Tip: Keep the stories brief. Use details to make them authentic but not so many that they are difficult to follow. I demonstrated two stories but you may want to use three or four depending on the time you’ve been allotted. Let the stories build upon one another and try to cover multiple aspects of the decedent’s life. I started with youth/college and then covered a time in his adulthood. An example from his work life and another from his more recent years would help round out the imagery. Make sure the stories are not about you. I flirted with this line and would purposely choose stories in which I had no role to complete the set.

 

Provide comfort and offer uplifting thoughts

After telling a couple stories, perhaps even drawing a laugh, it’s time to transition back to the purpose of the day’s service.

For example:

(Pause)… The Lord instructs us in Proverbs;

“Trust in Him (the Lord) with all your heart and lean not on your own understanding.”

That’s sound advice; especially appropriate at a time like this; a time when we are overwhelmed with our emotions. Feelings of loss, denial, anger, grief, and remorse are common and natural. But they can leave us feeling tossed about, like a boat on rough waters.  

Experience those emotions but anchor your trust in the Lord.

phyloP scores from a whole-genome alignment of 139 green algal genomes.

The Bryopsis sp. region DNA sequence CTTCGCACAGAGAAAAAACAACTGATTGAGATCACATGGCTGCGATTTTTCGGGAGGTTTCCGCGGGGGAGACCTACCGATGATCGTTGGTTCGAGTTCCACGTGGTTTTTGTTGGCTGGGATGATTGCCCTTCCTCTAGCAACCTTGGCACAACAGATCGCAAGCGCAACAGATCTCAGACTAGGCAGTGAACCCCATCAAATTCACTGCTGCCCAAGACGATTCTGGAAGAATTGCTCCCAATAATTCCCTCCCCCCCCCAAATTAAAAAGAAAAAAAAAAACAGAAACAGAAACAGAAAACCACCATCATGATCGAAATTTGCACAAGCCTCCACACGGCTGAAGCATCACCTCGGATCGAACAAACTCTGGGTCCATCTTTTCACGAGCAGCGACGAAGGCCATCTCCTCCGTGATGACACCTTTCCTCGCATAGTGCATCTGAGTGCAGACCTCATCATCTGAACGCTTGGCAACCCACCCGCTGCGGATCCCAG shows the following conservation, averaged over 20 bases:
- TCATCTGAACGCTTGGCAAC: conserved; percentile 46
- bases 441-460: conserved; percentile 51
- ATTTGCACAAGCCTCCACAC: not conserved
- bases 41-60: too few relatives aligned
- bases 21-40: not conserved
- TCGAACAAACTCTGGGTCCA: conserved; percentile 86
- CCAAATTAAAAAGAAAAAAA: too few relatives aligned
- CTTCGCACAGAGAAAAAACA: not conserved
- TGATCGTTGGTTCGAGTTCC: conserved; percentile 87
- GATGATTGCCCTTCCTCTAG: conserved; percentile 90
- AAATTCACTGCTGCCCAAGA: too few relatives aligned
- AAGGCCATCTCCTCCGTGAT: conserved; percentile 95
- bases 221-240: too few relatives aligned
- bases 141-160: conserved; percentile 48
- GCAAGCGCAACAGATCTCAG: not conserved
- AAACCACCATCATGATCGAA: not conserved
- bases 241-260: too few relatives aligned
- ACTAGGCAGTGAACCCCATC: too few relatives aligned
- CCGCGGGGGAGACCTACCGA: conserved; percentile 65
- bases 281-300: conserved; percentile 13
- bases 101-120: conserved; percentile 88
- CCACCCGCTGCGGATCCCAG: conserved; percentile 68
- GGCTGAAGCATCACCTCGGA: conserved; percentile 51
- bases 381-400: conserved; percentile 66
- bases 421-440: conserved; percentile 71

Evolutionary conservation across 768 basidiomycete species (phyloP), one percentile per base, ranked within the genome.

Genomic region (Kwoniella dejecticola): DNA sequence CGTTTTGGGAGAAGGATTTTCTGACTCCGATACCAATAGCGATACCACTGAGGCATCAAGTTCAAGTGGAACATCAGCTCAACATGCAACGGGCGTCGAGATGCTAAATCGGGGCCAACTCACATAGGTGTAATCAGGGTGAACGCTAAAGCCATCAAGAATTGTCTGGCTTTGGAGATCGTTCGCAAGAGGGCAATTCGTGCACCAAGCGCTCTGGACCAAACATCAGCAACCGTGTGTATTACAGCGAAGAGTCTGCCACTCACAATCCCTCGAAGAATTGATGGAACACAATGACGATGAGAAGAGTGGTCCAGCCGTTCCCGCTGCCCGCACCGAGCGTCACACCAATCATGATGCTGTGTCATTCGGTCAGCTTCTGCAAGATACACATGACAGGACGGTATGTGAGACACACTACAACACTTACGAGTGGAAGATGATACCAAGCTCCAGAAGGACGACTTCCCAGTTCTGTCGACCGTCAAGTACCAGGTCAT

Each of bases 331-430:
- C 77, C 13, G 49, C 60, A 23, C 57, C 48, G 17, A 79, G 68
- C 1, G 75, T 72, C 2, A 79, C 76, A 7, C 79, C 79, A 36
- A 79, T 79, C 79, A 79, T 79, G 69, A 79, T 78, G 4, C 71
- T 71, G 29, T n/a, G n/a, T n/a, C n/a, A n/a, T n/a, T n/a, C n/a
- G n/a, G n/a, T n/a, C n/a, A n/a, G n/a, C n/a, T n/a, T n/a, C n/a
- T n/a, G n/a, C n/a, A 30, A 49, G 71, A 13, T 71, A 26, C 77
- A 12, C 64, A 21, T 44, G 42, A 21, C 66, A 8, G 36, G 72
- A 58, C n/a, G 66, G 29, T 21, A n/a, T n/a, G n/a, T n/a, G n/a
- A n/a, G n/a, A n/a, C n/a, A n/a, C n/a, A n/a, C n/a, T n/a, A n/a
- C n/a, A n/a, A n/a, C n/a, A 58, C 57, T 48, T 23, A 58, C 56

Harrison was a man of great faith, as those who knew him can attest, and there’s room even on a day like this… especially on a day like this for that to bring us a measure of comfort. 

We’ve shared stories of Harrison’s loyalty and commitment to others today. Undoubtedly we could spend hours recounting fond memories, and we should, laughing and crying and celebrating the joy we shared in his companyBut let us each in our own way ponder our own readiness for this inevitability in the way we trust Harrison was ready.

Tip: The transition into this phase doesn’t need to be complicated. I simply inserted a pause, and then restarted with a Bible verse. Your audience will follow the transition without it requiring an explanation.

In this phase there may be pressure to say something especially meaningful or poignant, and while that’s a fair objective, don’t be afraid to err on the side of a simple expression of a heart felt thought. Simple and meaningful are far more elegant than a complicated idea that may not come off correctly.